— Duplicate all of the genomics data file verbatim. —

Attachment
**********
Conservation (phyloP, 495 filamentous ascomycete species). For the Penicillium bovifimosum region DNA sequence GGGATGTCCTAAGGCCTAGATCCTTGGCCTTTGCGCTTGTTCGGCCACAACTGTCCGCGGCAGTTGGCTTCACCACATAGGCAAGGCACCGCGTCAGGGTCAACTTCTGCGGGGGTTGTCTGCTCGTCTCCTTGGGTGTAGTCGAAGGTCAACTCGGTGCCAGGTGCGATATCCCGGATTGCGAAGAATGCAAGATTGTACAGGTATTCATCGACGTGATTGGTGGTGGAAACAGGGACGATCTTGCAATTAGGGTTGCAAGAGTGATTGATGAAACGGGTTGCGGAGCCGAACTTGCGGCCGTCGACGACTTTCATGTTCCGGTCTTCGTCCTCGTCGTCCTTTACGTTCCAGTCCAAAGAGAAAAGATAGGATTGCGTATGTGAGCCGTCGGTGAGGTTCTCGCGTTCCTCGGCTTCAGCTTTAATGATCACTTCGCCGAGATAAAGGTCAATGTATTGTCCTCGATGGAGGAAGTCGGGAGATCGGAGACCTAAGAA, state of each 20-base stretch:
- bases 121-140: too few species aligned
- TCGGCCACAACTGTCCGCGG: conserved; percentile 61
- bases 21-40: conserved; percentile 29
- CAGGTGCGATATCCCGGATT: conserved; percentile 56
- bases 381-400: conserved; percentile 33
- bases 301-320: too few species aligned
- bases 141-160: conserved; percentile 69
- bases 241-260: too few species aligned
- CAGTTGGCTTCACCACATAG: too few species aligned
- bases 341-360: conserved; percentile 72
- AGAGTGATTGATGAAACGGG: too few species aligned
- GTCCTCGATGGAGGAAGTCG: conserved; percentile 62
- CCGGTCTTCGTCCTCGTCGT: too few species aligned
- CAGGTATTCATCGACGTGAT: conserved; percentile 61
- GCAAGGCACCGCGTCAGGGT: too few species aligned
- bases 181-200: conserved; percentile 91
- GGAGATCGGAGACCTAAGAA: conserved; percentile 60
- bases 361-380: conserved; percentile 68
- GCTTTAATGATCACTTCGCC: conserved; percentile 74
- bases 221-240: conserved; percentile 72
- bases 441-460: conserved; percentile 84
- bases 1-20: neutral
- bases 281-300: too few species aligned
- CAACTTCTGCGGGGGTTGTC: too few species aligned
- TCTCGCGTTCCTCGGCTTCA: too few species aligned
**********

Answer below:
Conservation (phyloP, 495 filamentous ascomycete species). For the Penicillium bovifimosum region DNA sequence GGGATGTCCTAAGGCCTAGATCCTTGGCCTTTGCGCTTGTTCGGCCACAACTGTCCGCGGCAGTTGGCTTCACCACATAGGCAAGGCACCGCGTCAGGGTCAACTTCTGCGGGGGTTGTCTGCTCGTCTCCTTGGGTGTAGTCGAAGGTCAACTCGGTGCCAGGTGCGATATCCCGGATTGCGAAGAATGCAAGATTGTACAGGTATTCATCGACGTGATTGGTGGTGGAAACAGGGACGATCTTGCAATTAGGGTTGCAAGAGTGATTGATGAAACGGGTTGCGGAGCCGAACTTGCGGCCGTCGACGACTTTCATGTTCCGGTCTTCGTCCTCGTCGTCCTTTACGTTCCAGTCCAAAGAGAAAAGATAGGATTGCGTATGTGAGCCGTCGGTGAGGTTCTCGCGTTCCTCGGCTTCAGCTTTAATGATCACTTCGCCGAGATAAAGGTCAATGTATTGTCCTCGATGGAGGAAGTCGGGAGATCGGAGACCTAAGAA, state of each 20-base stretch:
- bases 121-140: too few species aligned
- TCGGCCACAACTGTCCGCGG: conserved; percentile 61
- bases 21-40: conserved; percentile 29
- CAGGTGCGATATCCCGGATT: conserved; percentile 56
- bases 381-400: conserved; percentile 33
- bases 301-320: too few species aligned
- bases 141-160: conserved; percentile 69
- bases 241-260: too few species aligned
- CAGTTGGCTTCACCACATAG: too few species aligned
- bases 341-360: conserved; percentile 72
- AGAGTGATTGATGAAACGGG: too few species aligned
- GTCCTCGATGGAGGAAGTCG: conserved; percentile 62
- CCGGTCTTCGTCCTCGTCGT: too few species aligned
- CAGGTATTCATCGACGTGAT: conserved; percentile 61
- GCAAGGCACCGCGTCAGGGT: too few species aligned
- bases 181-200: conserved; percentile 91
- GGAGATCGGAGACCTAAGAA: conserved; percentile 60
- bases 361-380: conserved; percentile 68
- GCTTTAATGATCACTTCGCC: conserved; percentile 74
- bases 221-240: conserved; percentile 72
- bases 441-460: conserved; percentile 84
- bases 1-20: neutral
- bases 281-300: too few species aligned
- CAACTTCTGCGGGGGTTGTC: too few species aligned
- TCTCGCGTTCCTCGGCTTCA: too few species aligned